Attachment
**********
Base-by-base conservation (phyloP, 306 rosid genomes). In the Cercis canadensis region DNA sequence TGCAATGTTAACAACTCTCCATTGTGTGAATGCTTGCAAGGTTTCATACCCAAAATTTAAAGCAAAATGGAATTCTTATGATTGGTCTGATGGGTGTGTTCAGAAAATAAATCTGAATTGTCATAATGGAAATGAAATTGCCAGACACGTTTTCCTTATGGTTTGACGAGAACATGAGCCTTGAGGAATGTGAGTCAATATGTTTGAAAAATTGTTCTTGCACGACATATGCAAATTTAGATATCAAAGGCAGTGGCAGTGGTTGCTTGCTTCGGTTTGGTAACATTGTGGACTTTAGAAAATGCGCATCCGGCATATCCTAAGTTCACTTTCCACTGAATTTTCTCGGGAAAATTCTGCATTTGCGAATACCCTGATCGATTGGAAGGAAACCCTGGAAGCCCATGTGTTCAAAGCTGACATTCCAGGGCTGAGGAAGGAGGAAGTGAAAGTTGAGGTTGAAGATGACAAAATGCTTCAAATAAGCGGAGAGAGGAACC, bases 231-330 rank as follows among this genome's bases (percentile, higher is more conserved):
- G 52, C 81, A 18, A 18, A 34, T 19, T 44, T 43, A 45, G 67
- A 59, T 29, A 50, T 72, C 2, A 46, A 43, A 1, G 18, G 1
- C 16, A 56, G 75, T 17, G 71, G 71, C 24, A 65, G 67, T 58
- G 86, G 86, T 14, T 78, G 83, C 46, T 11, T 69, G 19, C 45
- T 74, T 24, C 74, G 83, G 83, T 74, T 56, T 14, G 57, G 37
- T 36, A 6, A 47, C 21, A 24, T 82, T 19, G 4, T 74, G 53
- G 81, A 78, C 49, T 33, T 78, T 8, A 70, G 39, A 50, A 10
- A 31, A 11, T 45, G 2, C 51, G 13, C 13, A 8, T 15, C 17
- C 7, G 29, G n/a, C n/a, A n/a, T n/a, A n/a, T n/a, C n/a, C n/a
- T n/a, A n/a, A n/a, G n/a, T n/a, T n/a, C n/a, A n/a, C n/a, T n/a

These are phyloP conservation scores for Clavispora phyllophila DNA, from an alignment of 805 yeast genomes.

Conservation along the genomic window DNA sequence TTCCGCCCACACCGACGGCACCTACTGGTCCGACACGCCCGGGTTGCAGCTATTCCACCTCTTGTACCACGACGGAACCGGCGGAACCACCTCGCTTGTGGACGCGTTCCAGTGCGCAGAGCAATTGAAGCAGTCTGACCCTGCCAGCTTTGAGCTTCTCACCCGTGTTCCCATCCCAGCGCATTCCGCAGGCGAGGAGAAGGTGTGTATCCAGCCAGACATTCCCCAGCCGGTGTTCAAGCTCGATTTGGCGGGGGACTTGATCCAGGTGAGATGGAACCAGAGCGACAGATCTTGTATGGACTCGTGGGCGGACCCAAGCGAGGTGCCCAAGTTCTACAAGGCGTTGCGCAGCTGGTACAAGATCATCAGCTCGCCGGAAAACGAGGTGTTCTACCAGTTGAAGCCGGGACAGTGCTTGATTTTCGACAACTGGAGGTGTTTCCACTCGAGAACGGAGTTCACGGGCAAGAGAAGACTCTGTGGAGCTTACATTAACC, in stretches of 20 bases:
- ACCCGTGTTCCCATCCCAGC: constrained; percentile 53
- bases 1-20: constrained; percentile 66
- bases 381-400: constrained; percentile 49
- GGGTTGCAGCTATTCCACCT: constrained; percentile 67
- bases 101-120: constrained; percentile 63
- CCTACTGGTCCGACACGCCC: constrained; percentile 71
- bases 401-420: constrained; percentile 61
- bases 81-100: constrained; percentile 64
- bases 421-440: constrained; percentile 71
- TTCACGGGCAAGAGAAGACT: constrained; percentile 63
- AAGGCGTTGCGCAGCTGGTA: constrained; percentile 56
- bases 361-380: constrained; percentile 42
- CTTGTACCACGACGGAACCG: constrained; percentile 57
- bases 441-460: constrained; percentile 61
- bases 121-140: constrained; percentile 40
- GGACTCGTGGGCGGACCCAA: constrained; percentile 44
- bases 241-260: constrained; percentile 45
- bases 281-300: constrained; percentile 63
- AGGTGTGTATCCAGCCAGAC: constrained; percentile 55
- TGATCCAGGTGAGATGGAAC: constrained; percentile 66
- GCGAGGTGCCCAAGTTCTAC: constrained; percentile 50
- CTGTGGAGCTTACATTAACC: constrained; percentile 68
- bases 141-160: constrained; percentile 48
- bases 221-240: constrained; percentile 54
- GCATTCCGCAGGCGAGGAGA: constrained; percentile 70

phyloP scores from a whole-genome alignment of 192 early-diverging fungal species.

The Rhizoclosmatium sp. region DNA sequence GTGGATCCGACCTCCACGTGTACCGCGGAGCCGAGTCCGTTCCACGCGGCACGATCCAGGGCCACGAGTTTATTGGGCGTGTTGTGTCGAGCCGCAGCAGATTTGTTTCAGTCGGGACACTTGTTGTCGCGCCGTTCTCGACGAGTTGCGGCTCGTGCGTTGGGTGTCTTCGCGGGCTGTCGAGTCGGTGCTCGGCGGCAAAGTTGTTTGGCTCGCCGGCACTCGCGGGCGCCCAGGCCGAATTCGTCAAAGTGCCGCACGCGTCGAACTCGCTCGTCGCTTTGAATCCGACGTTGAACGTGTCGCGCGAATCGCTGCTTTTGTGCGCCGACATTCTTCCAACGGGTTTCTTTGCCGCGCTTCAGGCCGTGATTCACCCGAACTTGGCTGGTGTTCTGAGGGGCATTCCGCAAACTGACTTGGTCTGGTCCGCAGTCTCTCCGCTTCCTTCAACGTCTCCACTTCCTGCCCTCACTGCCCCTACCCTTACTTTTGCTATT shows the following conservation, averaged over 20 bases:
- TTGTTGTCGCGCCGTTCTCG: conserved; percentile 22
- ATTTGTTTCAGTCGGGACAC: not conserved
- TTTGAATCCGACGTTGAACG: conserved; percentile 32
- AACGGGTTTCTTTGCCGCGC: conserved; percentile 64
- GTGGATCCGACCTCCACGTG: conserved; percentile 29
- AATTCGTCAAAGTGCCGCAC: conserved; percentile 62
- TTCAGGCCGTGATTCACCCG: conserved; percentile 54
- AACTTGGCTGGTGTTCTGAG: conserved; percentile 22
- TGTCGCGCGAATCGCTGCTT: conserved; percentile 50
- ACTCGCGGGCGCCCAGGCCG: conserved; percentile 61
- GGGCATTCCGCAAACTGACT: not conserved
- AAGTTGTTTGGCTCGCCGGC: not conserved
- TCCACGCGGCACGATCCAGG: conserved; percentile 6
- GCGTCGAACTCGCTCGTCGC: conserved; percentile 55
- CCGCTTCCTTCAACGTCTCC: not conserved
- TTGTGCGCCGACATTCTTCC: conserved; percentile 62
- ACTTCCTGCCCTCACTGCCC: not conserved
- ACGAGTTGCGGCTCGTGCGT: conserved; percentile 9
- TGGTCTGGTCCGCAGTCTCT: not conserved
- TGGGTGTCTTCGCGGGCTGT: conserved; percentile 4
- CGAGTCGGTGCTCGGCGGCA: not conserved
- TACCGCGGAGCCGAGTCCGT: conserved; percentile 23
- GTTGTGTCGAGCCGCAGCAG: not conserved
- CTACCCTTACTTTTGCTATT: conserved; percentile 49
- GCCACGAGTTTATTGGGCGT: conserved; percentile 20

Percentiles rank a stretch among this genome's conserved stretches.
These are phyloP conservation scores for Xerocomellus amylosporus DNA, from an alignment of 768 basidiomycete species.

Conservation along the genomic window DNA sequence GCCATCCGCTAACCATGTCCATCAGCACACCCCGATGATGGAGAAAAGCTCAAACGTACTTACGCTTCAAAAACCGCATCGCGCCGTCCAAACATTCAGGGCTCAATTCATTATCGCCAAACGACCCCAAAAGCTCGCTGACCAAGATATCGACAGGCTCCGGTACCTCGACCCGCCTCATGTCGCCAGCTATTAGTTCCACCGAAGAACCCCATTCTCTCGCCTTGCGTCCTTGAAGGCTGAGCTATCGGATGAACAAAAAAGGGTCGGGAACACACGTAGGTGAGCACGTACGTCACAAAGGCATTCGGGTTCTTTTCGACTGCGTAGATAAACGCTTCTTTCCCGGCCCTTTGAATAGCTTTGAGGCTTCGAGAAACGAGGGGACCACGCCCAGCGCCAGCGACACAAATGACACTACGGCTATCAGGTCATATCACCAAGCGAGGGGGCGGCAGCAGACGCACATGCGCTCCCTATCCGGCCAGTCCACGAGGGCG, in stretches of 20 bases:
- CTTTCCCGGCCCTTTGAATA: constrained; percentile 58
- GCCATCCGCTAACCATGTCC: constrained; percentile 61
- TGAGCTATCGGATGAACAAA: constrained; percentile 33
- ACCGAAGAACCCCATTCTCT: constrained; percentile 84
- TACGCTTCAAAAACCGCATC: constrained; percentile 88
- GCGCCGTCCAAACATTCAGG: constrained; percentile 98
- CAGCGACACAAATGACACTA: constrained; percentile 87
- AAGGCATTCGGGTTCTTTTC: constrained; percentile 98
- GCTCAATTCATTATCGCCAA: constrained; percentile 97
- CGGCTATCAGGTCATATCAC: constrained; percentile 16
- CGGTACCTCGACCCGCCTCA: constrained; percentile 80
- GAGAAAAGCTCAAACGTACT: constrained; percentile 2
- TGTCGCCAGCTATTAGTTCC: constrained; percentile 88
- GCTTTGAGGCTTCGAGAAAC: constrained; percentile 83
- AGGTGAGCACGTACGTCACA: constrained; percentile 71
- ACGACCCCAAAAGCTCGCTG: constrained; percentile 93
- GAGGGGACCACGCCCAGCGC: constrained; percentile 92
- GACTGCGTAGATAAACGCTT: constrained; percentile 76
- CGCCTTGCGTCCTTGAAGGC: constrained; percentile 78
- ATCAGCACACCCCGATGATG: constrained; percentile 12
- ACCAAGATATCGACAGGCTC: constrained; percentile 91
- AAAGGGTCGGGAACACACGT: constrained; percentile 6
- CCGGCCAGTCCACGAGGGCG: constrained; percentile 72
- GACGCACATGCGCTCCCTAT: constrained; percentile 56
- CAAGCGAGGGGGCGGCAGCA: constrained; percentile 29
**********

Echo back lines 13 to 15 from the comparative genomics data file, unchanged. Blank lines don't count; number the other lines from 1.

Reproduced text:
Conservation along the genomic window DNA sequence TTCCGCCCACACCGACGGCACCTACTGGTCCGACACGCCCGGGTTGCAGCTATTCCACCTCTTGTACCACGACGGAACCGGCGGAACCACCTCGCTTGTGGACGCGTTCCAGTGCGCAGAGCAATTGAAGCAGTCTGACCCTGCCAGCTTTGAGCTTCTCACCCGTGTTCCCATCCCAGCGCATTCCGCAGGCGAGGAGAAGGTGTGTATCCAGCCAGACATTCCCCAGCCGGTGTTCAAGCTCGATTTGGCGGGGGACTTGATCCAGGTGAGATGGAACCAGAGCGACAGATCTTGTATGGACTCGTGGGCGGACCCAAGCGAGGTGCCCAAGTTCTACAAGGCGTTGCGCAGCTGGTACAAGATCATCAGCTCGCCGGAAAACGAGGTGTTCTACCAGTTGAAGCCGGGACAGTGCTTGATTTTCGACAACTGGAGGTGTTTCCACTCGAGAACGGAGTTCACGGGCAAGAGAAGACTCTGTGGAGCTTACATTAACC, in stretches of 20 bases:
- ACCCGTGTTCCCATCCCAGC: constrained; percentile 53
- bases 1-20: constrained; percentile 66